Innovation capitals of Europe
8 April 2016
European Capital of Innovation Awards, Committee of the Regions
Carlos Moedas - Commissioner for Research, Science and Innovation
Check Against Delivery
Dear Mayors, Distinguished guests, Ladies and gentlemen,
In the last 10 years, we've been going from the physical to the digital world. We have brought business, education, media, and more, online. But now, things are turning around. We are going from the digital, back into the physical world.
Last Saturday, I met with the founders of Horizontal Cities in Lisbon. Lisbon is not the first city you'd associate with cycling. Rather, it is a city famous for its Pombaline architecture, set on 7 very steep hills!
But the Horizontal Cities app gets cyclists in Lisbon from A to B by generating optimal cycling routes, not based on speed or distance, but on the incline of the route. And it turns out that over 60% of Lisbon's streets have less than a 4% incline.
Who would have guessed that?
The apps creators believe they can open the city to cyclists by as much as 85%. A great example of how the digital is now impacting on our physical world for the better. An example of how engaged citizens can co-create our urban experience.
Today, we are here to celebrate 9 cities embracing innovation for happiness and prosperity. Cities which acknowledge that 21st century city-planning must be open, democratic and inclusive, and that cities are more than just the sum of their streets and parks.
The cities of the future will be in tune with the lives of real people: encouraging us to care for each other and our environment. So, urban innovation is as much about social cohesion, as it is about energy efficiency or smart technology. And, as I see it, innovative cities have 3 characteristics in particular.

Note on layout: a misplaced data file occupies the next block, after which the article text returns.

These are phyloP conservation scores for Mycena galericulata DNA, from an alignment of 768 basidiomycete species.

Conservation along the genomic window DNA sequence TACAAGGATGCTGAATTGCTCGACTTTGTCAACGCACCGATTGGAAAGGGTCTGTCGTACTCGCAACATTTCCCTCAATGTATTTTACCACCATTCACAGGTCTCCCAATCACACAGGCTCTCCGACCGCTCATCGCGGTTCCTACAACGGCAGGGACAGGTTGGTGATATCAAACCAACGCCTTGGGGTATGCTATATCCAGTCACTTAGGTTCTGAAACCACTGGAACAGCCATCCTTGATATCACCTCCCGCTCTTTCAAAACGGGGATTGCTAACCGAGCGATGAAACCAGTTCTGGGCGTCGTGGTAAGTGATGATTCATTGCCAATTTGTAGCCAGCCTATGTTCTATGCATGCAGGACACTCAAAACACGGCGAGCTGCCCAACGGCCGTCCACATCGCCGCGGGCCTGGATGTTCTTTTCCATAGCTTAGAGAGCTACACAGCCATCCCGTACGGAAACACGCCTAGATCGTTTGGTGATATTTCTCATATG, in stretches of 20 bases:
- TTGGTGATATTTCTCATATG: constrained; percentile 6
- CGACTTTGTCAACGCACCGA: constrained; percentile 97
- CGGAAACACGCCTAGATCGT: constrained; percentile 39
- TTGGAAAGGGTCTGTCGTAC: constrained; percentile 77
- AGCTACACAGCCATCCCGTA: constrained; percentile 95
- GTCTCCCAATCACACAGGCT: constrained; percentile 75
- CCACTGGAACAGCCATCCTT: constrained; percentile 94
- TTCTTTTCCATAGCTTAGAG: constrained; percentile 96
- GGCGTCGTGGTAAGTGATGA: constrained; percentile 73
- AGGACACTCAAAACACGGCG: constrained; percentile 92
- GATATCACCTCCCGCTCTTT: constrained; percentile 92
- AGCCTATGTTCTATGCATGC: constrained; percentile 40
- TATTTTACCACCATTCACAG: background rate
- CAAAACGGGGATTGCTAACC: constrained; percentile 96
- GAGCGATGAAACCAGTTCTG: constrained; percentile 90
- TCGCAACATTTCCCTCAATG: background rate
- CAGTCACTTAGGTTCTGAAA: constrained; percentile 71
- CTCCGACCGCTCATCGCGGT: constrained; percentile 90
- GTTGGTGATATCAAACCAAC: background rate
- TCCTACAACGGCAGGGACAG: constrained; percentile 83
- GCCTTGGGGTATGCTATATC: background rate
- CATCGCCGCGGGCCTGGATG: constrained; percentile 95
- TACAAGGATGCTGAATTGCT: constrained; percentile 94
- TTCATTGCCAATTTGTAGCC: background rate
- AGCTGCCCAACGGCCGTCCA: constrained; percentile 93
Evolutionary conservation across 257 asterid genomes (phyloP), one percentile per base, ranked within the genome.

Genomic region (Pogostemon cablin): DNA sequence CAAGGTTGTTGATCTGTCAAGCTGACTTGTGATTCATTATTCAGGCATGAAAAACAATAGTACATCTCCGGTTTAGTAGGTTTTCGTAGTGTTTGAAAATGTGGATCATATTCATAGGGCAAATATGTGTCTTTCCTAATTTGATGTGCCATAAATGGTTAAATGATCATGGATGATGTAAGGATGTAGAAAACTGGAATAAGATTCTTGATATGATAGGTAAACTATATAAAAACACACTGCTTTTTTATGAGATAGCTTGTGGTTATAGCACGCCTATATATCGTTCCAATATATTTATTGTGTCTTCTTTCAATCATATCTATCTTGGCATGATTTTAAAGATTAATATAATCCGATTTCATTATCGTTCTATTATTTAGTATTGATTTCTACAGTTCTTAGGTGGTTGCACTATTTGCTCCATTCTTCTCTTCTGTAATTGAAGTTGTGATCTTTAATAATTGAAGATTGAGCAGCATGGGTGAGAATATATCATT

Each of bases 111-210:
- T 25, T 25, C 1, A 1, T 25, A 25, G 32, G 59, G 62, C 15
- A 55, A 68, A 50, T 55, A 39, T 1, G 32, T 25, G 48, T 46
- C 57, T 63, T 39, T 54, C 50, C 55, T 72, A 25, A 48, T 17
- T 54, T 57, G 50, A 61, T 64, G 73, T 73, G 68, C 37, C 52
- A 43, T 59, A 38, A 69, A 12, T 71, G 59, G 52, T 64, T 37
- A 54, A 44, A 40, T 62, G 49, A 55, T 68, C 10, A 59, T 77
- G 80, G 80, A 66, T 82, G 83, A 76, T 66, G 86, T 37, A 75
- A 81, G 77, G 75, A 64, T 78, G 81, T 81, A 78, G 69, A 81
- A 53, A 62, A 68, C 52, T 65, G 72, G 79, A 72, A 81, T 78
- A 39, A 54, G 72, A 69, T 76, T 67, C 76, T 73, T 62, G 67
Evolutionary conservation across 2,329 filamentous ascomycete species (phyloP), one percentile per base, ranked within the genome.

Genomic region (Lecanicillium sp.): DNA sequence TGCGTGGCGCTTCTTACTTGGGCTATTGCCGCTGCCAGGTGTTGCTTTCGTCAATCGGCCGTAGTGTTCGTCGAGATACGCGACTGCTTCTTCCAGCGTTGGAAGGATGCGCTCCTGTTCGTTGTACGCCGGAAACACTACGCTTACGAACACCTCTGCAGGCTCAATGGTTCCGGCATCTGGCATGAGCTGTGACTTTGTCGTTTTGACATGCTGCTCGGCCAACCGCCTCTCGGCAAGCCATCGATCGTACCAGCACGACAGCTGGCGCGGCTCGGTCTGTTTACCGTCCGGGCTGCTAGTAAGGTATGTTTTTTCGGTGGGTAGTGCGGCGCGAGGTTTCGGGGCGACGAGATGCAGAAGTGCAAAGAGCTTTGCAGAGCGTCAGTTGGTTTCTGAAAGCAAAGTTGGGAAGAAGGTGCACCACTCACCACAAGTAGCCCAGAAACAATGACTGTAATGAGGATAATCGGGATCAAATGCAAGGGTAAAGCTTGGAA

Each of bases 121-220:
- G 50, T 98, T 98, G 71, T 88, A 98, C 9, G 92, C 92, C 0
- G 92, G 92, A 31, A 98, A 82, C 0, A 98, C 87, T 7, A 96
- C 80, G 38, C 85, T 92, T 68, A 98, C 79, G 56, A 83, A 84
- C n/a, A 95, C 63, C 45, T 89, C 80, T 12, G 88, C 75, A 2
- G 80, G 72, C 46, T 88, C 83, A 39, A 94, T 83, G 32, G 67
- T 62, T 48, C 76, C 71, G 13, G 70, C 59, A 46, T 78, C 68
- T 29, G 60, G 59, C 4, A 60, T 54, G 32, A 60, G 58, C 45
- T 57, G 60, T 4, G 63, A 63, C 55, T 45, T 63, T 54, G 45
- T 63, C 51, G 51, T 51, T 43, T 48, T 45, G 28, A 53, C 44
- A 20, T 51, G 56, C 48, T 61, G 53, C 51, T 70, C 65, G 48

First of all they are open to citizens co-creating their future, encouraging cyclists, like Horizontal Cities, or keeping you safe, like Safecast, a community of international volunteers, who quickly began collecting and openly sharing data on environmental radiation, after the Fukushima disaster.
Second they are open to collaboration through diversity. Professor Neil Gerschenfeld – creator of the MIT course 'How to make (almost) anything' − observed that the best solutions, often come from the people who do not normally work in that discipline. So the more people, with different backgrounds we have around the table, the better our urban solutions will be.
Third, they are open to new businesses and companies, like Brussels based startup Bookalocal, through which local people offer their city authentic, intercultural dining experiences.
Our 9 finalists today, are cities that clearly understand the importance of these 3 things to our future.
But why have a prize like this at all? Surely cities are getting on with it. Investing, building, spreading…
This prize is a reminder that an innovative city is one that thinks with its citizens. Capitals, regional, coastal, big and small – all face very different challenges. Challenges which mean that they are constantly adapting.
Whether it's finding solutions to air pollution, water management or integrating migrants, cities are forever at the frontier of the social and environmental challenges we face as a continent.
The vastness of that responsibility can be overwhelming and the temptation to reach for glossy, short-term solutions can be strong.
So this prize is about rewarding the cities that don't take the easy way out!
The cities that aspire to make life better for everyone. The cities willing to re-imagine what it means to live in an urban environment. The cities which invest in innovation!
So for the delegations who have joined us today, I'm sorry, but this is only the start of your hard work. We're relying on you to set the standard for the rest of Europe. We're relying on you to share what you've learned and to showcase what has worked. We're relying on you to go beyond what's expected and to engage people in shaping the future of the cities they love.
Only last week, Europe lost a great and uncompromising figure in architecture, Zaha Hadid. I think she described the shift cities are facing very well, when she said:
"I started out trying to create buildings that would sparkle like isolated jewels. Now I want them to connect, to form a new kind of landscape, to flow together with contemporary cities and the lives of their peoples."
Zaha clearly understood that, whereas cities were once centres of power, prestige and ostentation for the few…Now they must give power to the many.
So, congratulations to all of you. I can't wait to hear more about what you have done, and what you still plan to achieve!